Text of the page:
Imagine a dog born with a serious disability. The dog, unable to walk or feed itself, is in constant pain according to its veterinarian. Because it often has seizures, the dog must take medication to stop them, but the medication prevents it from taking pain medication. In such a case, most people will think it reasonable to have the dog put down -- its quality of life is sufficiently poor and were it able to, it would likely request euthanasia.
If the same situation involves a human, however, many think that contemplating euthanasia is equal to contemplating murder. Canada's justice system, as with most in the western world, is stuck with the inability to recognize that some killing is the right thing to do, not for other parties, but for the human concerned.
In 1993, a Saskatchewan farmer named Robert Latimer killed his 13-year-old severely disabled daughter. She was born with cerebral palsy, which caused her incredible pain, left her unable to use her muscles and because of medication she took to prevent seizures, she could not take pain medication. He was convicted by a jury of second-degree murder with a recommended sentence of one year. After several Crown appeals, however, the original sentence was overturned and Latimer went to jail for 10 years. He was granted day parole in 2008 and was given full parole last December. Two weeks ago, he told a CBC reporter that he has no regrets about killing his daughter -- faced with the same situation Latimer says he would do it again.
Some people have trouble accepting that compassionate killing is sometimes justifiable. The influence of Christianity on western society for thousands of years has instilled many of us with the belief that human life is sacred, that to kill another human is always immoral. Others argue that humans have rights which protect us from being killed -- to treat humans otherwise is to equate us with animals (the Calgary Herald editorial board favours this approach). Still others argue that permitting euthanasia will lead to eugenics because they think that killing all disabled people will become permissible.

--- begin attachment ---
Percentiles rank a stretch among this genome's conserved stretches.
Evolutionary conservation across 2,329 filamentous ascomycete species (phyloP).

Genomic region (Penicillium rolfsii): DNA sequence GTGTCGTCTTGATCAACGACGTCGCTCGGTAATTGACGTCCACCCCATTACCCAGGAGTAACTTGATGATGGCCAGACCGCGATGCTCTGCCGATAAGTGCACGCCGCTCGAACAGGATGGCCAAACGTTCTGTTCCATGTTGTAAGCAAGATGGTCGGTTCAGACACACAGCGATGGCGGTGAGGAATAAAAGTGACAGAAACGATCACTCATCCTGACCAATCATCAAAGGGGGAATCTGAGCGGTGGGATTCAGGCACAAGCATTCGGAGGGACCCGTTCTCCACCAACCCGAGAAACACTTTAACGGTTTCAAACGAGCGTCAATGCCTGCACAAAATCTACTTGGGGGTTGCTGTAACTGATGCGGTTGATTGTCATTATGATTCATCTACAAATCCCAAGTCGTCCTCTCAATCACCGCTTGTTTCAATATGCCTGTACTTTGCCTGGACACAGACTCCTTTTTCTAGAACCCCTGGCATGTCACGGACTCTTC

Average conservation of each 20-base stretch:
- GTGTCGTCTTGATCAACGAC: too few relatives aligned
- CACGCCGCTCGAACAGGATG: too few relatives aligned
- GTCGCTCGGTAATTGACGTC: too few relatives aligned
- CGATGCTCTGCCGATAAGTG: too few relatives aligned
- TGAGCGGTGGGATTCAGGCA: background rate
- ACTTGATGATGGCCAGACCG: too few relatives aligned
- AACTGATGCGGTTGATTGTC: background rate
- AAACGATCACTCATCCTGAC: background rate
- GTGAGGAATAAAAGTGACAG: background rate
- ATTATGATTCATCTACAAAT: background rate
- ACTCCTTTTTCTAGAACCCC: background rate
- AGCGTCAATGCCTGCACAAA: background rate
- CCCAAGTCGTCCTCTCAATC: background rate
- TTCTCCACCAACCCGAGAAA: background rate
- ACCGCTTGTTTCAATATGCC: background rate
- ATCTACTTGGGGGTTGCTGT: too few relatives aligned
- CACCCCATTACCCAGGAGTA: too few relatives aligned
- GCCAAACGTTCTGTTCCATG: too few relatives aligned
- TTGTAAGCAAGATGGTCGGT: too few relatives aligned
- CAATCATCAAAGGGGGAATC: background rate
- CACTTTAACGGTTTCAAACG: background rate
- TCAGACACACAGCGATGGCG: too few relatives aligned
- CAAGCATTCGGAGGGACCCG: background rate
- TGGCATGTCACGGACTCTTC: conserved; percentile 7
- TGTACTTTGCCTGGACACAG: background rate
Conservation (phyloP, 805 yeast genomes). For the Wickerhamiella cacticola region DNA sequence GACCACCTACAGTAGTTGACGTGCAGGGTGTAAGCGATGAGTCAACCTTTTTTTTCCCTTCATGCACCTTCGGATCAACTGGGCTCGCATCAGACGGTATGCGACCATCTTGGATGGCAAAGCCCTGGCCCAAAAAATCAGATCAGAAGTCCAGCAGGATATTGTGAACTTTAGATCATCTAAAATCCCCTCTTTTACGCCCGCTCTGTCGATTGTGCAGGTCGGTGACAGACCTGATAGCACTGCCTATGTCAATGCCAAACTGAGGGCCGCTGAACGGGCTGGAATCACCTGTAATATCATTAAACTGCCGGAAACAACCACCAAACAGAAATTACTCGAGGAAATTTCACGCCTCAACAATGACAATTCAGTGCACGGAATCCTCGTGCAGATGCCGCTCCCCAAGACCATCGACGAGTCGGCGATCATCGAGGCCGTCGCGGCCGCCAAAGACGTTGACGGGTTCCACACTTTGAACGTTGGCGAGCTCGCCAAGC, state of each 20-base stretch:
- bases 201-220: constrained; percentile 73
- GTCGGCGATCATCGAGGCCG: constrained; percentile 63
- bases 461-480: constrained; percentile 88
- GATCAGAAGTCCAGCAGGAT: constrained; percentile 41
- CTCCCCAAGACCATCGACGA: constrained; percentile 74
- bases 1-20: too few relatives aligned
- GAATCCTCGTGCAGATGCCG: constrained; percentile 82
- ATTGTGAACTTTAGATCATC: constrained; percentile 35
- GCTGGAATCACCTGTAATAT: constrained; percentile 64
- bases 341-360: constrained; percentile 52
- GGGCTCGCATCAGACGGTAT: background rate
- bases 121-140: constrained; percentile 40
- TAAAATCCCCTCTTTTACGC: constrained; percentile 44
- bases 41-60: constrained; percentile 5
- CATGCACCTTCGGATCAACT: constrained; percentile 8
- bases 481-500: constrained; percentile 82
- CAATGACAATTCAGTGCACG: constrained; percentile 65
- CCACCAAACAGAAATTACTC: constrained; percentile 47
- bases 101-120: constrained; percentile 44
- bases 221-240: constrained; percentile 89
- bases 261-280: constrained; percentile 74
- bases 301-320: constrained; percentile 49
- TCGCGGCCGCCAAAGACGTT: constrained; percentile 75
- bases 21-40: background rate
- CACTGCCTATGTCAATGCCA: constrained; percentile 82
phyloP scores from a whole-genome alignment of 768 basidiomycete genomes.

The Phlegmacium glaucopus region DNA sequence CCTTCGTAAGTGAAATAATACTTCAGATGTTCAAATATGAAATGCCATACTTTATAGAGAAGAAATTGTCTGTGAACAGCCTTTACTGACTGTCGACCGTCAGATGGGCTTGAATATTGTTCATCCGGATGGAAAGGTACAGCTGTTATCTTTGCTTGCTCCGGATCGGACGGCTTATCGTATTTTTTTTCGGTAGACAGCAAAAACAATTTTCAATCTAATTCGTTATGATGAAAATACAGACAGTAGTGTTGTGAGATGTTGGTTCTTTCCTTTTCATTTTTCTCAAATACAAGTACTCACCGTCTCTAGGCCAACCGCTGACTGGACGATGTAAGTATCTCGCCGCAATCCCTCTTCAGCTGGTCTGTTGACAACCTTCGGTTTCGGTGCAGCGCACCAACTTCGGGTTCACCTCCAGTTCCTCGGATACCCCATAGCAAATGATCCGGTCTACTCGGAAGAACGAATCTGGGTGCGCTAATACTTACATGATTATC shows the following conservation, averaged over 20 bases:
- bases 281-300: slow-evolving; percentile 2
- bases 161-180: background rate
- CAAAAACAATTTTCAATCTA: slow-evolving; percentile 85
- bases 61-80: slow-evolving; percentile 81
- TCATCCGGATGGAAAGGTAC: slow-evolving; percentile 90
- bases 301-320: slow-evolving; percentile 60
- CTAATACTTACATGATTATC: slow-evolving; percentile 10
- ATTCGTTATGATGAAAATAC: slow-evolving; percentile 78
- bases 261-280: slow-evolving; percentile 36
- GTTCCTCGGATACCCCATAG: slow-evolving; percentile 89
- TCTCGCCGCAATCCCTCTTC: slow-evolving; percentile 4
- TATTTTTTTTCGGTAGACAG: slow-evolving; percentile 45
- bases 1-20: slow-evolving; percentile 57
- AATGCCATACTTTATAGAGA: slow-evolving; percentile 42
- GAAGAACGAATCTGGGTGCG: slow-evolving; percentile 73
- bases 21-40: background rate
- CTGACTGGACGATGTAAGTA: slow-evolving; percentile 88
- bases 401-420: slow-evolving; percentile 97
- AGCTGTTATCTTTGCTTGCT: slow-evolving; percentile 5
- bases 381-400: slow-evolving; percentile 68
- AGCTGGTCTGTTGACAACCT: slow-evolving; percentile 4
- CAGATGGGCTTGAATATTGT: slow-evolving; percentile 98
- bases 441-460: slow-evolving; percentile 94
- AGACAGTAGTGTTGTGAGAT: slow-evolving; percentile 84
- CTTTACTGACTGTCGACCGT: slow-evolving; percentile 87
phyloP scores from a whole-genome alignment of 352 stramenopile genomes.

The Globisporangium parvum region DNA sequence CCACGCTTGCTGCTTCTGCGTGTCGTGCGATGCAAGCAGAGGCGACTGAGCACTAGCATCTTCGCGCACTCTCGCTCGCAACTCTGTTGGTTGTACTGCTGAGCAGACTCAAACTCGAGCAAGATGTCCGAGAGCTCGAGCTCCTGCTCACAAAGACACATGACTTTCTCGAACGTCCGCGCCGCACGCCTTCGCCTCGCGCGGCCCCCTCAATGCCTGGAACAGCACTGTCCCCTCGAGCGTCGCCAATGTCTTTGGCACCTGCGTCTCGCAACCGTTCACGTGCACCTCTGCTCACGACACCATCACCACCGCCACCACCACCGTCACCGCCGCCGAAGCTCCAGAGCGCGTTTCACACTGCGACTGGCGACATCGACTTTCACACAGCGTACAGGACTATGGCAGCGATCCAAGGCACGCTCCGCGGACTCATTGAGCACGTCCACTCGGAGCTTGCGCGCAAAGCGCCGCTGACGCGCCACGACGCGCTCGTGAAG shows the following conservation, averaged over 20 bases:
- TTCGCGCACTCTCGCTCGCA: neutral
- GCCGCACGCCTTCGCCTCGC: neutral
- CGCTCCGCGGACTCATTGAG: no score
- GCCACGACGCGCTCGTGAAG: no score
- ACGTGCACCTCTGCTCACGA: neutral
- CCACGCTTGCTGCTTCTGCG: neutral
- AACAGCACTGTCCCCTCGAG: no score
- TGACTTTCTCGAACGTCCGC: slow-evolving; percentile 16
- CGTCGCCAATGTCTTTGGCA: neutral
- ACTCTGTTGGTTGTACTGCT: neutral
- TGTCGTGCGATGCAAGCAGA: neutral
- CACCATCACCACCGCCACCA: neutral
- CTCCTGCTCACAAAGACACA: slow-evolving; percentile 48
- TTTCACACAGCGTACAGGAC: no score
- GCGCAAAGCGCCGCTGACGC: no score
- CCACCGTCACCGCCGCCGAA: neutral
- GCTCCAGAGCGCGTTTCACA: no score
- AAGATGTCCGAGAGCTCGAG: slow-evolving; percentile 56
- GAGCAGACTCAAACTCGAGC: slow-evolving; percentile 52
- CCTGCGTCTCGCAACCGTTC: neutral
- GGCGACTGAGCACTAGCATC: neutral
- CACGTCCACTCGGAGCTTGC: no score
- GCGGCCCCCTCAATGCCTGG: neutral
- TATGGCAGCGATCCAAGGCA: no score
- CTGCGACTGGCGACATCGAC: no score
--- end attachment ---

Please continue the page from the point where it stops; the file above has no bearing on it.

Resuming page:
While all of these anti-euthanasia arguments are popular, they are all mistaken. The history of human emancipation is in large part the story of casting off the chains of religious demagoguery. The thickest chains are the ones we fail to realize exist. When we euthanize a dog we are acting "humanely," yet we deny similar treatment to other humans. In some cases killing really is justifiable, such as when someone is born with incurable health problems that cause extreme pain.
Humans are said to possess rights, but rights are meant to protect our interests. We all have an interest in not feeling constant pain, so while there are sometimes hard cases when the human can't speak for herself, no right is violated if it is reasonable to think that others act in her best interest by killing her. While the Calgary Herald claims that Latimer treated his daughter like an animal, in their haste they forgot give reasons for why humans and animals should be treated differently in this instance. Indeed, they accidentally made the case for euthanasia quite well: "He took [her] life on the same principle that someone might have an infirm dog put down -- to end the suffering." Ending suffering, so long as it is sufficiently bad and can't be relieved, seems like a perfectly good reason to end someone's life.
The last ditch effort of defenders of a backward belief system is always to claim that the sought-after change puts society on the slippery slope to ruin. We can say, however, that there is a strong difference between killing, which is morally neutral, and murder, which denotes unjust killing. The legal system performs this task in other areas, so what reason is there to think that it would be different for euthanasia?
In fact, legalizing euthanasia will decrease the risk of murderers going unpunished. Latimer had the unfortunate -- though morally obligatory -- task of killing his own daughter when it was clear that it was the right thing to do. A real worry is that people won't be able to recognize when euthanasia is justified. Latimer's case teaches us an important lesson: citizens should not have to take such matters into their own hands. If the justice system functioned properly, a panel of experts could decide in a more objective manner whether or not euthanasia is the best course of action. Of course, that would only be possible in a system that recognizes that it is sometimes justifiable to take a human life.